In 1997, the movie Wag the Dog told the tale of an American President who created a fictitious war against Albania to distract from domestic scandals, ensuring reelection. Turkey's President Recep Tayyip Erdogan must have seen it, as he's following the same script against the Kurds in order to boost his party's flagging fortunes. But will it work?
Like the embattled chief executive 1997 movie, Erdogan is in trouble in Turkey. A flagging economy is taking its toll on the Turkish lira. Erdogan's authoritarian style is starting to wear out its welcome after a dozen years. He's arrested people he doesn't like, and turns water cannons on peaceful protesters who tried to keep Gezi Park from closing.
But most alarming was Erdogan's appetite for even more power. After functioning under parliamentary rules as the country's prime minister, the Turkish leader won the election for the presidency, a ceremonial role. Now he seeks a system with a powerful president, who can almost rule by decree. And a strong majority for his AKP political party could give him that.
While in Turkey leading up to the June elections, I met a few enthusiastic AKP supporters. But I also met some very disgruntled citizens, publicly annoyed with Erdogan's actions and style. More disturbing were those afraid to say anything publicly, whispering their apologies, looking around nervously, and begging me not to quote them in an article. That's more the hallmark of an authoritarian state, instead of the democracy Turks want to live in.
But enough Turkish voters stood up to Erdogan in the polls. His AKP lost their parliamentary majority that they held since 2003. The liberal CHP and nationalistic MHP bounced back, doing better than expected.
Yet nothing was more surprising than the performance of the HDP, a Kurdish Party. With young, eager candidates, this party sought to appeal to all Turks, not just the ethnic minority. Their presence was pretty strong in Istanbul. Youthful male and female supporters handed out flags, pins, and brochures on the streets of the country's largest city. They smiled and clapped when, short of some Turkish lira, I gave them a few American dollars for a pin. And though you saw evidence of their flags knocked down or posters scratched, new ones seemed to pop up just as fast in the same neighborhood.
The CHP, MHP and HDP all cleared the country's insane 10% threshold for getting seats in the parliament (others with thresholds, like Germany and Israel, have much lower percentages for representation). That knocked the AKP from power, and no party wanted to form a coalition with the AKP, the largest party.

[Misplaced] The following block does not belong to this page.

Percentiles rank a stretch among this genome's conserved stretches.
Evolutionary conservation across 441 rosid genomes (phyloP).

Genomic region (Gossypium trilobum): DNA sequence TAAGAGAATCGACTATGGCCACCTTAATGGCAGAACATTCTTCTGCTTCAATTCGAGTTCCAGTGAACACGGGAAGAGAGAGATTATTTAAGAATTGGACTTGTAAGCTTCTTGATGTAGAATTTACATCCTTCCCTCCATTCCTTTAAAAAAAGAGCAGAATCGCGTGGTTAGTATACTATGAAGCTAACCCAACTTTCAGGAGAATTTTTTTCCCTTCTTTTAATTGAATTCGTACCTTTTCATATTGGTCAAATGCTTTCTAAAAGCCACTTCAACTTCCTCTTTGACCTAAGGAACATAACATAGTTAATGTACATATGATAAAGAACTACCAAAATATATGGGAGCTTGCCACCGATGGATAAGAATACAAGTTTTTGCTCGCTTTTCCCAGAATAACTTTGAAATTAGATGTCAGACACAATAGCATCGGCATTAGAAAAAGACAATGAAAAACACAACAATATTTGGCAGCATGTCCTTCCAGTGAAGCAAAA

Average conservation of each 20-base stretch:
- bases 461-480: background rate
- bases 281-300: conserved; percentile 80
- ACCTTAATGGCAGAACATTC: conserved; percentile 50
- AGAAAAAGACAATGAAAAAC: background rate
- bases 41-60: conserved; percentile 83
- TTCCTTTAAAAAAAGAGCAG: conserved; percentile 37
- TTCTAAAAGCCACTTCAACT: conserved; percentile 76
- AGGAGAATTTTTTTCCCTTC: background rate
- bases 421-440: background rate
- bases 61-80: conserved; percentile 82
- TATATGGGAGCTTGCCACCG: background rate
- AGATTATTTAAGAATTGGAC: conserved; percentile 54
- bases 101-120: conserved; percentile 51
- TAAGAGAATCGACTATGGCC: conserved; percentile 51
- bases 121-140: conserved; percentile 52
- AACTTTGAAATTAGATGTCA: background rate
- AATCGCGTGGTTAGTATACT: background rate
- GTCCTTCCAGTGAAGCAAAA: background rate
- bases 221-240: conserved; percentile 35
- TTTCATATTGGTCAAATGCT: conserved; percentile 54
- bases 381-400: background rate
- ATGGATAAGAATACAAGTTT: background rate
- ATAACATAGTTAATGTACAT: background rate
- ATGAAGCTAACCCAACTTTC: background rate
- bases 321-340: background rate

Without the intimidation factor, the AKP certainly would struggle in a subsequent contest. And with the Turkish lira on the run, the AKP could do worse as the country fears a construction bubble. So Erdogan did what is known as the diversionary theory of conflict, or the "Wag the Dog" hypothesis in Hollywood. He broke off the peace talks and started bombing the Kurds, under the guise of attacking ISIS, infuriating America in the process.
The thinking behind these theories is that an embattled leader can distract the population from a recession or scandal with a foreign war. In addition to the change in headlines, the chief executive hopes for a "rally 'round the flag" boost from the public, which often occurs during a war.
Western pundits expected Erdogan might do something like this against ISIS in Syria, or something against the Assad regime, to reverse his political fortunes. But going after the Kurds, trying to link the PKK insurgents with HDP, is election politics by other means. And it seems that Erdogan got a former CIA director, Porter Goss, to dress it up for the Americans as an anti-ISIS action.
Immediately, speculation was that the HDP would be weakened, the AKP would be strengthened. And why not? Erdogan and his allies probably feel that the Turkish people are no smarter than the gullible American audience in the film.
But Erdogan and the AKP didn't count on Turks catching on to this game. Polls show that the HDP and other opposition parties are gaining, at the expense of the AKP. I found the Turks to be a pretty politically savvy population, able to see what's going on. Perhaps they had seen Erdogan play that game against the Israelis, or the followers of Fethullah Gulen who detected Erdogan's regime corruption, or even against the United States to score political points.
Erdogan set the new snap elections for November 1, 2015. If he thinks another anti-Kurdish offensive disguised as anti-ISIS operations will help his party give him more political power, he should try a different movie strategy, perhaps the ending of the Oliver Stone film "Nixon."
John A. Tures is a professor of political science at LaGrange College in LaGrange, Ga. He can be reached at firstname.lastname@example.org.